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SDCC2012: Panel Report – Filmation and Lou Scheimer: Celebrating a Generation of Animation and TV Heroes


Mangels brought up the BraveStarr movie. He pointed to BraveStarr as the second Native American character that Filmation did. He mentioned the studio’s frequent reuse of animation and how this film, by contrast, had animation that was very involved. He asked Tataranowicz to speak to the ways in which Filmation brought innovative ideas to how animation was done.

Tataranowicz told the audience that they were dealing with CGI before anyone really knew what it was. He said there was a room with a couple of guys trying to figure out how to incorporate it into the movie to get the cost of animation down and keep the project in this country. He said it was an ongoing process and they did several scenes using that tool in the BraveStarr film. Tataranowicz also discussed Filmation’s stock system, which he said, “almost defies belief.” He said it was a cost-saving measure, but that the key became how to use it in an aesthetically pleasing way so that you, “don’t catch the trick.” Tataranowicz added, “At least that’s what I tried to do.” Tataranowicz said that standard animation stock scenes use a rectangular hole on each side of the cel, at the top, and a circular hole between those two, which fits a standard acme peg bar. Tataranowicz said that the Filmation system used 20 peg holes, which would allow repositioning of the figure every which way, telling the audience it was about close as animation could get to the complication of a Rubik’s cube. He thought it really upped the quality of the BraveStarr series.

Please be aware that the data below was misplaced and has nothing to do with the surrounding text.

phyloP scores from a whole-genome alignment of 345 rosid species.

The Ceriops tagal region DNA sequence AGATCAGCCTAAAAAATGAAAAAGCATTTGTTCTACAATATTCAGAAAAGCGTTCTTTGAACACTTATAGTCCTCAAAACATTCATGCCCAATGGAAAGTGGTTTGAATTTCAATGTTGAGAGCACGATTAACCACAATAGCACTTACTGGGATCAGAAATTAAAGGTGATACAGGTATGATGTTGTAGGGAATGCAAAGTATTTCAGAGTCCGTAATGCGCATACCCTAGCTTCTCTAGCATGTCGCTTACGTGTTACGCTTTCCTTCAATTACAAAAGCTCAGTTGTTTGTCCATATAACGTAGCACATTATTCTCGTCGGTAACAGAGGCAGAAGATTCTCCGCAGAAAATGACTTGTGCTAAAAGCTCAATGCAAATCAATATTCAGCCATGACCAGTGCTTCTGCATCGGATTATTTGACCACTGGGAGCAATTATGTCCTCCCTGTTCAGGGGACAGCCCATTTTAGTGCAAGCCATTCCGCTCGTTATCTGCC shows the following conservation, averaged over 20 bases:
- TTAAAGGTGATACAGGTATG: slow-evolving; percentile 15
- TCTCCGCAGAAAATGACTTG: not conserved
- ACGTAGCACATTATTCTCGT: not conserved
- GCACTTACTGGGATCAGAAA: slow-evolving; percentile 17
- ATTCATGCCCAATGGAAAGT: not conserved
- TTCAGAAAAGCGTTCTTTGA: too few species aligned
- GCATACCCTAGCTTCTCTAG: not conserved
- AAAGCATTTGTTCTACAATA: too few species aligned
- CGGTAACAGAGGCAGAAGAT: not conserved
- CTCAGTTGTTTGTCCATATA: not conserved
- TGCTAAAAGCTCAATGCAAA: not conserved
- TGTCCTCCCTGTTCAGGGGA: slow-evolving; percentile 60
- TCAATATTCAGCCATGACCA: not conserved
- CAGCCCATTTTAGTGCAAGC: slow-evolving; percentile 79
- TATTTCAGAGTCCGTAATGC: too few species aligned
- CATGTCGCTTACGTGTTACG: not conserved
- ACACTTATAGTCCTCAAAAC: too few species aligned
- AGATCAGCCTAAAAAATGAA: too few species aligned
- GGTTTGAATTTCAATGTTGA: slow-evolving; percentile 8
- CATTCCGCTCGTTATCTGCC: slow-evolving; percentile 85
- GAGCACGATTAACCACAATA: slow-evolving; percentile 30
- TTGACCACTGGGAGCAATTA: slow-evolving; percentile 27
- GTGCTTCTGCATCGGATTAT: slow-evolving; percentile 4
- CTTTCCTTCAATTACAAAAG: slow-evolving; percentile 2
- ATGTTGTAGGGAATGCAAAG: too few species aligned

According to Tataranowicz, Scheimer figured out that maintaining a certain degree of quality became difficult once the episode count shot up, again mentioning Scheimer’s contributions to pioneering the syndication of animated shows and the innovative stock system. He said that if you had an idea, Scheimer would listen to you and let you try to do it, while watching their budgets. Tataranowicz told the audience that they had to think different and that the saying of, “limitations promote creativity” became their credo. Tataranowicz told the audience, “If you can do just anything, you do just kind of anything and you can pay for it. But if you have to be really clever and make something work, it usually makes for a better product.”